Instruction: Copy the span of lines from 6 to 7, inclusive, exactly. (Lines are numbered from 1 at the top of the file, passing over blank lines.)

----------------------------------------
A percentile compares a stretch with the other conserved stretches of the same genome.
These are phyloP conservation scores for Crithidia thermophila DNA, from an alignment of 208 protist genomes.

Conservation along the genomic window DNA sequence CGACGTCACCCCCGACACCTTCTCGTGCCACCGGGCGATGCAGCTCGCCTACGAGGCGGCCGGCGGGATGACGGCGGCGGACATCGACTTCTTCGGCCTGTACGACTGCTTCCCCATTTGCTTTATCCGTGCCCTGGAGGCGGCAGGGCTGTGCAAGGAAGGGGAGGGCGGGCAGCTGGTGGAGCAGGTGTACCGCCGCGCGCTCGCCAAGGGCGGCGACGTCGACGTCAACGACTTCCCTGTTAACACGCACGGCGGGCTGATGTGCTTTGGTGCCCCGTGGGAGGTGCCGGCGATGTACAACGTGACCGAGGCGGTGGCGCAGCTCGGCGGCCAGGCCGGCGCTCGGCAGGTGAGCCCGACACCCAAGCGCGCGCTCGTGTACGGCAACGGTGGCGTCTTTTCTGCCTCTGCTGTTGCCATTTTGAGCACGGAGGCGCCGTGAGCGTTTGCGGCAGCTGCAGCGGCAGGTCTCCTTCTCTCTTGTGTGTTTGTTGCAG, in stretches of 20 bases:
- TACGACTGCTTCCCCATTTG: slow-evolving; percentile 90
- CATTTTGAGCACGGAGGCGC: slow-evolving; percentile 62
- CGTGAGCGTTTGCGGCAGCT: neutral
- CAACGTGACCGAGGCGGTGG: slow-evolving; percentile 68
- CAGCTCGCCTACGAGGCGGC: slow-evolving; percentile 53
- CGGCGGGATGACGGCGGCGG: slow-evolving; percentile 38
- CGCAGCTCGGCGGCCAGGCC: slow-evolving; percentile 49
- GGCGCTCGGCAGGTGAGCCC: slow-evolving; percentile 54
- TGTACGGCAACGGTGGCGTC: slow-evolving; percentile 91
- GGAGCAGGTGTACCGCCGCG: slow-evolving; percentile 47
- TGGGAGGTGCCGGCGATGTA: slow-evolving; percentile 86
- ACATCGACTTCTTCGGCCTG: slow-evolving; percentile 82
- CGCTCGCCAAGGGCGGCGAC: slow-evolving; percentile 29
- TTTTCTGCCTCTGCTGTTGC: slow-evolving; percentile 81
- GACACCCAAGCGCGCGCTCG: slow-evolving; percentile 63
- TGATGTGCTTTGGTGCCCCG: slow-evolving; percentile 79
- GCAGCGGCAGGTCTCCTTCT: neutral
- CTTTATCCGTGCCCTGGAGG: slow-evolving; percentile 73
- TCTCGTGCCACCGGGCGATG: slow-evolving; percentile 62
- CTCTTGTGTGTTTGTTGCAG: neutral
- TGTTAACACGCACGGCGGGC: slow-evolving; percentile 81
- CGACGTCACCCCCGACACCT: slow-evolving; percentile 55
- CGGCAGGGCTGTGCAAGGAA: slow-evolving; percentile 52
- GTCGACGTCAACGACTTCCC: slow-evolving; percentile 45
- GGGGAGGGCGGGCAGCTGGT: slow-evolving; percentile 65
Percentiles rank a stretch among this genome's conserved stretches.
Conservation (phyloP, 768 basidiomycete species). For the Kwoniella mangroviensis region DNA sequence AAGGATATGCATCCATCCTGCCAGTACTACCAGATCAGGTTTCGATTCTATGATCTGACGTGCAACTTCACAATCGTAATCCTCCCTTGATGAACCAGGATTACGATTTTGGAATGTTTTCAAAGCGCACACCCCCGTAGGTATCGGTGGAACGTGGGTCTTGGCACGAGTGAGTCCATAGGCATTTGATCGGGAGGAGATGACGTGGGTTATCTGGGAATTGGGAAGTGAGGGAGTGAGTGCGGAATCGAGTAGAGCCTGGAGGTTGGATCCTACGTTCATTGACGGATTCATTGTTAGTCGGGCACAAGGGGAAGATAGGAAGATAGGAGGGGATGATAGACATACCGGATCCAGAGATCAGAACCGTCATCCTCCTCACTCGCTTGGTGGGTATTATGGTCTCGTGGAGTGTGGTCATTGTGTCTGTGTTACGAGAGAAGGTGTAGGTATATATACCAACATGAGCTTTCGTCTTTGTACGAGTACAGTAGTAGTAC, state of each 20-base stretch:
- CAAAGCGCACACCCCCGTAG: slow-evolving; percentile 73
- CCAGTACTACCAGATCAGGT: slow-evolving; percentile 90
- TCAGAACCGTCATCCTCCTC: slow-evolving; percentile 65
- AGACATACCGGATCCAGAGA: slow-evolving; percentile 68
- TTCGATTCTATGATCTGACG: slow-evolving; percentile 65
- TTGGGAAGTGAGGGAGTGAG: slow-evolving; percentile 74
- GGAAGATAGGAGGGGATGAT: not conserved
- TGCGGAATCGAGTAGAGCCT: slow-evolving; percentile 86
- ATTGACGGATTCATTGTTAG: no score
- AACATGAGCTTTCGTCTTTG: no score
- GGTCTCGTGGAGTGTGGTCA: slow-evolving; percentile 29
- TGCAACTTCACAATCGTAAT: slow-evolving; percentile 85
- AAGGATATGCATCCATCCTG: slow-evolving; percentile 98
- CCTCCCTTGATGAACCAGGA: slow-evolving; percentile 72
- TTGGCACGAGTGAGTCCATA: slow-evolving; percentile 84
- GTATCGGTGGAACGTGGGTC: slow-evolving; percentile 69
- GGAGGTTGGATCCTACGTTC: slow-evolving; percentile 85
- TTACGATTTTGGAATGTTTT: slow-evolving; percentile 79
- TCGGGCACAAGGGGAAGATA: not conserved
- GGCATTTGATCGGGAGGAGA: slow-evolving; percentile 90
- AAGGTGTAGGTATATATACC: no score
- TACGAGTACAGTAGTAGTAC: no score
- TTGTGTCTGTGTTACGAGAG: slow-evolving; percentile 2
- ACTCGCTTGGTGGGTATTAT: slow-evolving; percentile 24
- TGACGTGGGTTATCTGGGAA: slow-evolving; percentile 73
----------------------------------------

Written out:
- CGTGAGCGTTTGCGGCAGCT: neutral
- CAACGTGACCGAGGCGGTGG: slow-evolving; percentile 68